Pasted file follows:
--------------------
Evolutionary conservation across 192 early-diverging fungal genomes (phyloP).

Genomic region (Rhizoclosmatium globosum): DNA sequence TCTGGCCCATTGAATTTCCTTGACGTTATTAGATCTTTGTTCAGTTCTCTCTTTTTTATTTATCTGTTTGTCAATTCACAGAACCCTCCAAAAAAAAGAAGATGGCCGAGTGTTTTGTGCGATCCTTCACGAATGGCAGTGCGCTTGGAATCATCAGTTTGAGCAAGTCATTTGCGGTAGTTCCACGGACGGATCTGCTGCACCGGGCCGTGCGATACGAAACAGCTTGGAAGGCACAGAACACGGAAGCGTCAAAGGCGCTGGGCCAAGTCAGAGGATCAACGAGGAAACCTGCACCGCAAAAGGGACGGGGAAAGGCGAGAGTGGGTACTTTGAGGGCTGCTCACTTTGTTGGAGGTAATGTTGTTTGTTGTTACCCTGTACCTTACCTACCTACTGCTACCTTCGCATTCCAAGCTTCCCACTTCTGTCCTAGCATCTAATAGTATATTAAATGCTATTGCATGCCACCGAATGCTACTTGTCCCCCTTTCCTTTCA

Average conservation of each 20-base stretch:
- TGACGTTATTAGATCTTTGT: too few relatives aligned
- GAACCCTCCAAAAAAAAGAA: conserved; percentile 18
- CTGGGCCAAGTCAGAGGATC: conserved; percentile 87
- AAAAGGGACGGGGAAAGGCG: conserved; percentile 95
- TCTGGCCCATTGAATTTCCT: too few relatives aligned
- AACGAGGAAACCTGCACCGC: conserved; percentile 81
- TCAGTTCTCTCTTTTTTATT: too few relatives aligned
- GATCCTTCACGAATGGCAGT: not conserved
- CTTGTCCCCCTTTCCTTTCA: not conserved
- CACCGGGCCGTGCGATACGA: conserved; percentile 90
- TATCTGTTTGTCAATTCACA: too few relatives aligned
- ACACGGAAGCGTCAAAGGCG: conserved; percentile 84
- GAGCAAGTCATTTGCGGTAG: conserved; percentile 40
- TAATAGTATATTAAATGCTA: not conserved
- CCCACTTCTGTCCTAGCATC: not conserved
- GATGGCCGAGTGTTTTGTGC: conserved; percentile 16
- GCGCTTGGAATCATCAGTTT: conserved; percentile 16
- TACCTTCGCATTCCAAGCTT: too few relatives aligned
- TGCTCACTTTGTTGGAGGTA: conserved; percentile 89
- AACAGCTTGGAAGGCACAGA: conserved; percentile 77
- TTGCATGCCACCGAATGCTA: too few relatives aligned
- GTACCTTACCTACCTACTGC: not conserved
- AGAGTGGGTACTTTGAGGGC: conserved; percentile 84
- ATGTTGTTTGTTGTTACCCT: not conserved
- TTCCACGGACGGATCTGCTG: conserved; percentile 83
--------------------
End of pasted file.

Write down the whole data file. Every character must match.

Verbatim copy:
Evolutionary conservation across 192 early-diverging fungal genomes (phyloP).

Genomic region (Rhizoclosmatium globosum): DNA sequence TCTGGCCCATTGAATTTCCTTGACGTTATTAGATCTTTGTTCAGTTCTCTCTTTTTTATTTATCTGTTTGTCAATTCACAGAACCCTCCAAAAAAAAGAAGATGGCCGAGTGTTTTGTGCGATCCTTCACGAATGGCAGTGCGCTTGGAATCATCAGTTTGAGCAAGTCATTTGCGGTAGTTCCACGGACGGATCTGCTGCACCGGGCCGTGCGATACGAAACAGCTTGGAAGGCACAGAACACGGAAGCGTCAAAGGCGCTGGGCCAAGTCAGAGGATCAACGAGGAAACCTGCACCGCAAAAGGGACGGGGAAAGGCGAGAGTGGGTACTTTGAGGGCTGCTCACTTTGTTGGAGGTAATGTTGTTTGTTGTTACCCTGTACCTTACCTACCTACTGCTACCTTCGCATTCCAAGCTTCCCACTTCTGTCCTAGCATCTAATAGTATATTAAATGCTATTGCATGCCACCGAATGCTACTTGTCCCCCTTTCCTTTCA

Average conservation of each 20-base stretch:
- TGACGTTATTAGATCTTTGT: too few relatives aligned
- GAACCCTCCAAAAAAAAGAA: conserved; percentile 18
- CTGGGCCAAGTCAGAGGATC: conserved; percentile 87
- AAAAGGGACGGGGAAAGGCG: conserved; percentile 95
- TCTGGCCCATTGAATTTCCT: too few relatives aligned
- AACGAGGAAACCTGCACCGC: conserved; percentile 81
- TCAGTTCTCTCTTTTTTATT: too few relatives aligned
- GATCCTTCACGAATGGCAGT: not conserved
- CTTGTCCCCCTTTCCTTTCA: not conserved
- CACCGGGCCGTGCGATACGA: conserved; percentile 90
- TATCTGTTTGTCAATTCACA: too few relatives aligned
- ACACGGAAGCGTCAAAGGCG: conserved; percentile 84
- GAGCAAGTCATTTGCGGTAG: conserved; percentile 40
- TAATAGTATATTAAATGCTA: not conserved
- CCCACTTCTGTCCTAGCATC: not conserved
- GATGGCCGAGTGTTTTGTGC: conserved; percentile 16
- GCGCTTGGAATCATCAGTTT: conserved; percentile 16
- TACCTTCGCATTCCAAGCTT: too few relatives aligned
- TGCTCACTTTGTTGGAGGTA: conserved; percentile 89
- AACAGCTTGGAAGGCACAGA: conserved; percentile 77
- TTGCATGCCACCGAATGCTA: too few relatives aligned
- GTACCTTACCTACCTACTGC: not conserved
- AGAGTGGGTACTTTGAGGGC: conserved; percentile 84
- ATGTTGTTTGTTGTTACCCT: not conserved
- TTCCACGGACGGATCTGCTG: conserved; percentile 83